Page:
The sports equipment manufacturer Adidas announced Thursday, August 12, that it had reached an agreement to sell its unprofitable subsidiary Reebok, with the American company Authentic Brands Group (ABG), for 2.1 billion euros. The sum will be paid largely in cash, and the transaction should be completed in the first quarter of 2022, after the approval of the competent authorities, the German group said, in a press release.
At the beginning of August, the group said it was finalizing the sale of its subsidiary, which had already left the group’s scope since the financial results for the first quarter of 2021. “We have always appreciated Reebok and are grateful for the contributions of the brand and its teams to our business”, said Kasper Rorsted, president of Adidas, quoted in the press release. The group now intends to focus on strengthening the Adidas brand, he recalled.
“It is an honor to be entrusted with the continuation of the legacy of Reebok”, commented Jamie Salter, founder and president of ABG, which manages the fashion brands JCPenney, Forever21 and Brooks Brothers in particular.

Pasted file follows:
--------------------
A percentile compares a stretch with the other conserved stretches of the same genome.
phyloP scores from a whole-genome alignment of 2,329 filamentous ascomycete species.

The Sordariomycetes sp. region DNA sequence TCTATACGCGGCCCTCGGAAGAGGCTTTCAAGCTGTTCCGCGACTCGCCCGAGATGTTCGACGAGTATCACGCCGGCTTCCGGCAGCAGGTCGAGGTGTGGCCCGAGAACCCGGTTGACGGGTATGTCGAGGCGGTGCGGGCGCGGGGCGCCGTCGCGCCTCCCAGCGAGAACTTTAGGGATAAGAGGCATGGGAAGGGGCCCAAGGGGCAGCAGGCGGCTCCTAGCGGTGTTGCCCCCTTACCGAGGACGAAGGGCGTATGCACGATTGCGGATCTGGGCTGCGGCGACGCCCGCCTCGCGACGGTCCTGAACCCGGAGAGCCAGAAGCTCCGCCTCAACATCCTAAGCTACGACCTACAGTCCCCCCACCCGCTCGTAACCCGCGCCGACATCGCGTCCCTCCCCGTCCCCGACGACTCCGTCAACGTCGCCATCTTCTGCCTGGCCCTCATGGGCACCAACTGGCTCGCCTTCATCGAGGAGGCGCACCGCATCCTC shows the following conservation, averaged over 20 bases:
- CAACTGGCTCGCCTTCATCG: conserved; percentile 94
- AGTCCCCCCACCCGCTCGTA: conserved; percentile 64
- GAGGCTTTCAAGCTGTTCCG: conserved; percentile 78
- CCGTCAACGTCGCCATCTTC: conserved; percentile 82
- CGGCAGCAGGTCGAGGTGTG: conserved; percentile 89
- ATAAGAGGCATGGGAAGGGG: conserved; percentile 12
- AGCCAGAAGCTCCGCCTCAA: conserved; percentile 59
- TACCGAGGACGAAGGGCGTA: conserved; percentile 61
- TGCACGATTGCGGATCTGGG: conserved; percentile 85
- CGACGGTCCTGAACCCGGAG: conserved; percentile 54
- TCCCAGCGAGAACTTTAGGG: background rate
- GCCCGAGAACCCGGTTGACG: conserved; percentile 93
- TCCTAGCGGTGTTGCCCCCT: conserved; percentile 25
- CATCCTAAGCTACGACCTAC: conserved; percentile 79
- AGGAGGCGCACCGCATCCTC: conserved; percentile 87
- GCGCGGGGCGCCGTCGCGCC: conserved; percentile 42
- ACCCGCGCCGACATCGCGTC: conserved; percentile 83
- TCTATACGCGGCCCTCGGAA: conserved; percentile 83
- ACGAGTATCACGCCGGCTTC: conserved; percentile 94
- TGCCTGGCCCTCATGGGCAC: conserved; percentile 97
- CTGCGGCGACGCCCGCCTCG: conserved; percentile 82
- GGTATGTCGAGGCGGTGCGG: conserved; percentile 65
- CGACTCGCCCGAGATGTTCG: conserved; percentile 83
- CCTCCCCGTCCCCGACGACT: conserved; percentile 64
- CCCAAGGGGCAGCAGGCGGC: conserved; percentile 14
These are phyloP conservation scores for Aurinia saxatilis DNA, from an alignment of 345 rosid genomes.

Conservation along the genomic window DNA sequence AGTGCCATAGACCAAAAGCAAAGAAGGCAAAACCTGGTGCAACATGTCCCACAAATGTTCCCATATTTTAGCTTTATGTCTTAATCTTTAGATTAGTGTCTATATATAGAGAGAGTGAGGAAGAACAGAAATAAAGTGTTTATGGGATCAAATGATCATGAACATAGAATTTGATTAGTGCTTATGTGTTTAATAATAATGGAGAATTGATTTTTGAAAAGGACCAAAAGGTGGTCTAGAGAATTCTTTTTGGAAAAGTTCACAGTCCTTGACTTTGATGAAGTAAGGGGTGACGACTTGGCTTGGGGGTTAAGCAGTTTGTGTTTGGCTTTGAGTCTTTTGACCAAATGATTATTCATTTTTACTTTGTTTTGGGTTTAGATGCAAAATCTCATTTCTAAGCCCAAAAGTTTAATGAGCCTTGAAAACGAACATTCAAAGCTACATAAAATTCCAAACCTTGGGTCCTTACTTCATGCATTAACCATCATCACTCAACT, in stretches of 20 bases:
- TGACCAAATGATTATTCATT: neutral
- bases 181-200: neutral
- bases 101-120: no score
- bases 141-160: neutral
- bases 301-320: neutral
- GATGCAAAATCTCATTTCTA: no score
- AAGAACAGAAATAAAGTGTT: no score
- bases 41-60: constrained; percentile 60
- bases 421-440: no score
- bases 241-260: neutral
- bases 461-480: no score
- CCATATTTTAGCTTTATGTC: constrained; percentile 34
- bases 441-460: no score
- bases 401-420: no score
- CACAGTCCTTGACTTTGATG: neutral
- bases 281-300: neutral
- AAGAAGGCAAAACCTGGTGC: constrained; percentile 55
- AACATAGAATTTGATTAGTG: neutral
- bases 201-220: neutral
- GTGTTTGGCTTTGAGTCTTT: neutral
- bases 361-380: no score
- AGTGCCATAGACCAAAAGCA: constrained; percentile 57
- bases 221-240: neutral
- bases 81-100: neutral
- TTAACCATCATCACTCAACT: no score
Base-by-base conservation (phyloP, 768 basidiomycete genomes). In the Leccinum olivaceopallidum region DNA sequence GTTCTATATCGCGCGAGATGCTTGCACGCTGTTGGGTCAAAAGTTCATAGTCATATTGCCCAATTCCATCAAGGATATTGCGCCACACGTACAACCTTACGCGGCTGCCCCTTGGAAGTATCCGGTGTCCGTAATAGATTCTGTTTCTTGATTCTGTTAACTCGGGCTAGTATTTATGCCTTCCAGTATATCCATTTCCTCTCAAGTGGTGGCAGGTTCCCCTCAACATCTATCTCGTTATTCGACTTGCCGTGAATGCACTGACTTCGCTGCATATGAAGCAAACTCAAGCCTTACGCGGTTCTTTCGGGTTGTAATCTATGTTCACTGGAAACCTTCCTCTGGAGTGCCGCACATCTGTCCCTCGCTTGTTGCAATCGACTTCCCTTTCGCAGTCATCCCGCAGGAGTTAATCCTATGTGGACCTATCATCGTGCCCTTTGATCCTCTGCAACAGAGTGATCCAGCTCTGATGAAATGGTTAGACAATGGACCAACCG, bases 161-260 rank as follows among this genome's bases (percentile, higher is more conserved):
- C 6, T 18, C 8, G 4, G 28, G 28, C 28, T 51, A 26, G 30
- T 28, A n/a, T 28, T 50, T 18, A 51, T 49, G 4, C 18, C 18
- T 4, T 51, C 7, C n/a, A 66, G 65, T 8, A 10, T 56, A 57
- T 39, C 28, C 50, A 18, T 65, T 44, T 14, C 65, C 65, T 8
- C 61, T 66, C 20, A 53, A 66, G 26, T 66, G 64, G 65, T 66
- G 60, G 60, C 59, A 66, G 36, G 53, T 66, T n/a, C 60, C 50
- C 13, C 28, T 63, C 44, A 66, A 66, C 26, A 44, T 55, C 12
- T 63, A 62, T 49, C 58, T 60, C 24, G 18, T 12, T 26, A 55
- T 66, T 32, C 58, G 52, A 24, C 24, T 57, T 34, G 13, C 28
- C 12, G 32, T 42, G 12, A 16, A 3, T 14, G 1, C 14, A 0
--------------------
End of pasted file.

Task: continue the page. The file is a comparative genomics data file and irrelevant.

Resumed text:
No effect on Adidas financial forecast
Adidas had acquired Reebok for 3.1 billion euros, in 2006, with the objective of getting closer to its great American rival, Nike. Since its acquisition by the German group, Reebok, specializing in women’s sportswear, has always been considered a problematic subsidiary within the equipment manufacturer, regularly feeding rumors about a possible sale.
The brand was only worth 803 million euros on the group’s balance sheet, after several accounting write-downs, at the end of 2020. Reebok’s turnover had increased by 2% in 2019, to 1.75 billion euros, representing only a small part of the 23.6 billion euros of the entire Adidas group.
The sale of Reebok will have no impact on Adidas’ financial forecasts for the current year, the German group also said. At the beginning of August, the equipment manufacturer had raised its annual forecasts thanks to a good second quarter, despite supply difficulties, especially in Vietnam.
From April to June, net profit group share stood at 397 million euros, against a loss of 295 million euros a year earlier, in the midst of the first wave of the Covid-19 pandemic. The Herzogenaurach company is now aiming for 20% annual sales growth, and net profit of between 1.4 billion and 1.5 billion euros.